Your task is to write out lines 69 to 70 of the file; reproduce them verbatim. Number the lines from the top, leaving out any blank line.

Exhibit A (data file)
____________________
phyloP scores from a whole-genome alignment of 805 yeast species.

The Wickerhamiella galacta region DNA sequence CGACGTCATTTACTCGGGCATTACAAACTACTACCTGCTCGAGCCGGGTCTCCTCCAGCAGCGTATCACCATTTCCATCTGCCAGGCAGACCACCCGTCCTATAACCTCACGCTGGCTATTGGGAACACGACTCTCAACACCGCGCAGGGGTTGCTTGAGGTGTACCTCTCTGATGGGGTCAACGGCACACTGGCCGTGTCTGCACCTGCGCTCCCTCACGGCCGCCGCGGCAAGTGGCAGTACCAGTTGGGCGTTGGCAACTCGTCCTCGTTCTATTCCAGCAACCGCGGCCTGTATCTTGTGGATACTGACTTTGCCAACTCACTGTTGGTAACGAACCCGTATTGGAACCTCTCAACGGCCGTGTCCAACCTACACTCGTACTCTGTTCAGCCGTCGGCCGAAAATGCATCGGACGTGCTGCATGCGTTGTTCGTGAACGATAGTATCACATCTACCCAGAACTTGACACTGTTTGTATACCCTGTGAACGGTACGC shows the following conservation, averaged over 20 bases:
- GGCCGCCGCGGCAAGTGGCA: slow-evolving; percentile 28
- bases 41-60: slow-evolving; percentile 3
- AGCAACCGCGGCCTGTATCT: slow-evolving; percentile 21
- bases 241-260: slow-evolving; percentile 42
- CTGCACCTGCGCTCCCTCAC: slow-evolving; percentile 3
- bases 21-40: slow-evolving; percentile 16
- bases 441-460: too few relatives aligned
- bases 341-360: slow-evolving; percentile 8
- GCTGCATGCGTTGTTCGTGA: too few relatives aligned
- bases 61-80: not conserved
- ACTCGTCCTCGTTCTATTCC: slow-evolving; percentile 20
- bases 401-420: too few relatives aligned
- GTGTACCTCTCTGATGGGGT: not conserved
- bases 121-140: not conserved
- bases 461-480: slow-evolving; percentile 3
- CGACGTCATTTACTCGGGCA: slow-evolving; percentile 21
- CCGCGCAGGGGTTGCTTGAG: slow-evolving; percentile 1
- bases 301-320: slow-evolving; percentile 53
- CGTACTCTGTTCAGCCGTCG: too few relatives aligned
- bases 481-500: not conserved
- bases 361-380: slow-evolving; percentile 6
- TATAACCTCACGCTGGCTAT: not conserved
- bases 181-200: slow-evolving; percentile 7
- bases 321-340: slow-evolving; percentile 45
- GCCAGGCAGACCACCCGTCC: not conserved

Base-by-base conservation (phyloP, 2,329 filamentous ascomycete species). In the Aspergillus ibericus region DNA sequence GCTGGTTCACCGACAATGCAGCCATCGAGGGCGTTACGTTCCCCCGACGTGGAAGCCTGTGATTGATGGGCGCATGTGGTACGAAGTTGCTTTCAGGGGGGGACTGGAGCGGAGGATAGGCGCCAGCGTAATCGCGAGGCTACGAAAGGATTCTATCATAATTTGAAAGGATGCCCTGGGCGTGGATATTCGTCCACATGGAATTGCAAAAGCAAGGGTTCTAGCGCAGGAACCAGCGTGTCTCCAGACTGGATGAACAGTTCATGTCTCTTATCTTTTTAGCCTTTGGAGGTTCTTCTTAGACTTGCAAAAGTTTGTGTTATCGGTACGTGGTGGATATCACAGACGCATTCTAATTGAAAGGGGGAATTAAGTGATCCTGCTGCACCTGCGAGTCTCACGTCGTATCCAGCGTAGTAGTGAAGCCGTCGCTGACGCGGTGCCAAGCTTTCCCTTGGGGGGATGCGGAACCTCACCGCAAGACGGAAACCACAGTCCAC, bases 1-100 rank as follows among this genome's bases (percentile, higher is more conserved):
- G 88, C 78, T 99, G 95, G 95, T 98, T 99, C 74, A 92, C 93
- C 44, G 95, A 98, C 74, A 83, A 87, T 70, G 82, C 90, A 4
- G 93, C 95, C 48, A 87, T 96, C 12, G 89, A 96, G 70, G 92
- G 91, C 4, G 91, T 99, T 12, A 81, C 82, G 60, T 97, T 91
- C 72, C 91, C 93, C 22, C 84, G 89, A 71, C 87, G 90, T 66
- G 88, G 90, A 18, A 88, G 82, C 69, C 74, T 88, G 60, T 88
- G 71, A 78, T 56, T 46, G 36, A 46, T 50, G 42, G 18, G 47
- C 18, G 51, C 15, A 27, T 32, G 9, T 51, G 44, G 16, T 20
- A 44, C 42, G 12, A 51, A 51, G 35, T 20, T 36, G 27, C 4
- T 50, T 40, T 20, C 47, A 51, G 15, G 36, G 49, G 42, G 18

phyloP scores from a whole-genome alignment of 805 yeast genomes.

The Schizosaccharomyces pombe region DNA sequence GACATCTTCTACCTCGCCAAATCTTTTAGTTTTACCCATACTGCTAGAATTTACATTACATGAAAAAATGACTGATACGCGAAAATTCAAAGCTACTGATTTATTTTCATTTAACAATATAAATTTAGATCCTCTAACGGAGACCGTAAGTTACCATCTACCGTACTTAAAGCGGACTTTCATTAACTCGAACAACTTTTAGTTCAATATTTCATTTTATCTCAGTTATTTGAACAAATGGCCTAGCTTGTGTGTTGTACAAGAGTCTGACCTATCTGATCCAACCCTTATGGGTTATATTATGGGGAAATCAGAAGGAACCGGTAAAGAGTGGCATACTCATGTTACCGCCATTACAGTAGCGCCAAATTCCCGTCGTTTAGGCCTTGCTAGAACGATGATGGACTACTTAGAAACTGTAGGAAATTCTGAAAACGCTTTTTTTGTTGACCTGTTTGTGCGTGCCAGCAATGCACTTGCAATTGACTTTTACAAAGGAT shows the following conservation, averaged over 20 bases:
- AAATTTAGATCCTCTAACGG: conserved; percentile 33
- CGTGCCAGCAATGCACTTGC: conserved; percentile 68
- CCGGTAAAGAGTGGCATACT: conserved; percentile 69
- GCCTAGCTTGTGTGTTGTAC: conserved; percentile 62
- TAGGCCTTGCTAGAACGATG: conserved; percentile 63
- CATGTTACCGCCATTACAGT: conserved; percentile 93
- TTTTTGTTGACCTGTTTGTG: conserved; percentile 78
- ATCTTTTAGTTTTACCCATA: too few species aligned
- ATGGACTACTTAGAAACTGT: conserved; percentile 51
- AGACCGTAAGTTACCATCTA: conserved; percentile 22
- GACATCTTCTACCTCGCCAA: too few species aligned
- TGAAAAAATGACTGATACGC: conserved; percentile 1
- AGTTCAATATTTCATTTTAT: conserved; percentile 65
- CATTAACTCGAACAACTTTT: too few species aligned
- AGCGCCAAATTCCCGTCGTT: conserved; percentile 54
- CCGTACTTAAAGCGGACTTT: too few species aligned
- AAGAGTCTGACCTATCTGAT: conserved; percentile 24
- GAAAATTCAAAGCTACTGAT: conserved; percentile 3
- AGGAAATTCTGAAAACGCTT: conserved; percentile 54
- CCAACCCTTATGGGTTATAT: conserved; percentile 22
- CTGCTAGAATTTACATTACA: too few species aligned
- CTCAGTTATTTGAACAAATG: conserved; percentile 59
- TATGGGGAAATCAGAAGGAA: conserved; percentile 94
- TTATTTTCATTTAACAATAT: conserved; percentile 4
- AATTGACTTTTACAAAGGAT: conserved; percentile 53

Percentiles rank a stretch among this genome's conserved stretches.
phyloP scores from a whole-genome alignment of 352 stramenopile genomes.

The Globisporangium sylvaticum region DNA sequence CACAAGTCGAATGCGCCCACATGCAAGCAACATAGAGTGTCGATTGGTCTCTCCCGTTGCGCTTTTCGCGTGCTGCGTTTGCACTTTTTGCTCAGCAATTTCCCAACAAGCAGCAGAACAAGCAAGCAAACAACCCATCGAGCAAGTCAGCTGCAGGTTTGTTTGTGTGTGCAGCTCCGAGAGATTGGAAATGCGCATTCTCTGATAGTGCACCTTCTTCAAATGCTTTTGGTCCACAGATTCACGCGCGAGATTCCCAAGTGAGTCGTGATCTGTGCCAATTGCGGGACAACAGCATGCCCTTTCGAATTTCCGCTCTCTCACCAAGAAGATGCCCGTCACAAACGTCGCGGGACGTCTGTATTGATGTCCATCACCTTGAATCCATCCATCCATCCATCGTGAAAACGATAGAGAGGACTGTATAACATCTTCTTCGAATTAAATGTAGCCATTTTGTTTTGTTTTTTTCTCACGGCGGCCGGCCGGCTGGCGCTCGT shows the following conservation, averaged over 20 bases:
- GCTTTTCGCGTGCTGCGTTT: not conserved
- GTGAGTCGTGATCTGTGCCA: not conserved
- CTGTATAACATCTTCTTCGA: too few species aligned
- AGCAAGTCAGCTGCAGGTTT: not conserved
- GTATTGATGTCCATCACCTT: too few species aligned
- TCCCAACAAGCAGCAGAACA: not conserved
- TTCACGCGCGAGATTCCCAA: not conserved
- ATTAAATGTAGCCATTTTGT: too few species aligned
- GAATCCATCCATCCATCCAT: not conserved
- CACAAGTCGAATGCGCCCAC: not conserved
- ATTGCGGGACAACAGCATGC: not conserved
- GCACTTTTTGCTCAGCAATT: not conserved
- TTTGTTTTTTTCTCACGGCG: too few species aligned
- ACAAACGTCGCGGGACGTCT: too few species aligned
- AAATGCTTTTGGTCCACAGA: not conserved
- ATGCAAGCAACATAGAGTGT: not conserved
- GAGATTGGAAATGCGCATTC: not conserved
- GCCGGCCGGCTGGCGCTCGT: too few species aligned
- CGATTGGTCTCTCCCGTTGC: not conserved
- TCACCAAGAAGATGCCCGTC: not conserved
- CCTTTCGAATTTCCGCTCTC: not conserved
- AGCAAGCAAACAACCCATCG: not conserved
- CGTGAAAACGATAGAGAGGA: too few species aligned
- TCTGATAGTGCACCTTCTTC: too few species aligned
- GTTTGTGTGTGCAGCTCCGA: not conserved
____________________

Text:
- GCTTTTCGCGTGCTGCGTTT: not conserved
- GTGAGTCGTGATCTGTGCCA: not conserved